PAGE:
UK’s soldiers and spies face penetrating review amid budget fears

UK’s soldiers and spies face penetrating review amid budget fears
British military and intelligence agencies will be subjected to a major spending audit amid fears of a £20 billion ($26 billion) shortfall for the completion of major projects like warships and jets.

National Security Adviser Mark Sedwill is to oversee the audit in an apparent bid to claw back extra pennies needed to fund major projects.

The announcement comes amid concerns over military recruiting and a major warplane deal, the cost of which seems likely to outstrip the original projections by billions of pounds.

A Ministry of Defence (MoD) source told the Times that the new investigation was not another Strategic Defence and Security Review (SDSR), but rather a “refresh” exercise.

The source said the audit was important “in a world where the threat level has intensified. We also had Brexit and the currency fluctuation.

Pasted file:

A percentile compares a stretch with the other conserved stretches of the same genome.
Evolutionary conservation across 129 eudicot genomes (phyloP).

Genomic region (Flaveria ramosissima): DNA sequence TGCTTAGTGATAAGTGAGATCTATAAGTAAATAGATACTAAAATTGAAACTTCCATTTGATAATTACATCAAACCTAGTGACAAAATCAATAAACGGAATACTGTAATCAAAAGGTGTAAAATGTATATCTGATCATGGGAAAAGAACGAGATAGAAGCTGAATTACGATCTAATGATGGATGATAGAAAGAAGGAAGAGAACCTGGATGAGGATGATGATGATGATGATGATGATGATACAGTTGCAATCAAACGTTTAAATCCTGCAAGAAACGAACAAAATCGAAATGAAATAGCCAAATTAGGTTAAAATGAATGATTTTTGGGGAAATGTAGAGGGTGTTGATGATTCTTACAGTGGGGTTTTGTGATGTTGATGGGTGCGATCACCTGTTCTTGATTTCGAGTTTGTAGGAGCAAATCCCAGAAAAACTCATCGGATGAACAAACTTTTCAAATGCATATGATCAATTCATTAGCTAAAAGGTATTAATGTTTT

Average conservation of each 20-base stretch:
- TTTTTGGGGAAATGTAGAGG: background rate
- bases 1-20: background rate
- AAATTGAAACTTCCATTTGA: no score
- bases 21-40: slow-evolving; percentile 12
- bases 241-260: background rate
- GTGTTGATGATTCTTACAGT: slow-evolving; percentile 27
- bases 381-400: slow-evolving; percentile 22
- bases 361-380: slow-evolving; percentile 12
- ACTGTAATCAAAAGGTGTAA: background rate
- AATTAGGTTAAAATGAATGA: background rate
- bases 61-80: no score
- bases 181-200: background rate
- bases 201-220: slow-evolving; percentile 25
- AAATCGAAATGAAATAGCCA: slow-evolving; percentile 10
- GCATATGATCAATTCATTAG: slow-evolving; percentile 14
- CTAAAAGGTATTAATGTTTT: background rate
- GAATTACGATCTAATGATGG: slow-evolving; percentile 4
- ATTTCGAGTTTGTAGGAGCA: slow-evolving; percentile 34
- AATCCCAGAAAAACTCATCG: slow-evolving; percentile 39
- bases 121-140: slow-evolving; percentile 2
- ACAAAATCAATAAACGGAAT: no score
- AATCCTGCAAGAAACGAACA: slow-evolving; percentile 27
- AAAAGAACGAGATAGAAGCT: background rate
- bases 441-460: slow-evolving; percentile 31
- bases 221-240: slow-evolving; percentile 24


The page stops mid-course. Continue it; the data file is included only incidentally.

Other senior sources said that military spending projections over the coming decade were “overheated.

The MoD does not have a complete picture of how its costs behave, nor does it really know what the in-service support costs for new equipment such as the F-35 and the [new] aircraft carrier will be,” one source said.

On Friday, Shadow Defence Secretary Nia Griffiths called reports that the military had become under strength by up to 7,000 full-time soldiers over the last three years “deeply concerning,” according to the Independent.

Earlier this week, it was reported that the UK’s £150 billion deal to buy the Lockheed Martin F-35 jet fighter had again been struck by controversy after an aviation expert warned that it had major problems, including a vulnerability to cyber-attack and a tendency for the bomb bays to overheat.

According to aviation expert Pierre Sprey, the aircraft is beset by an “unbelievably abnormal” number of issues.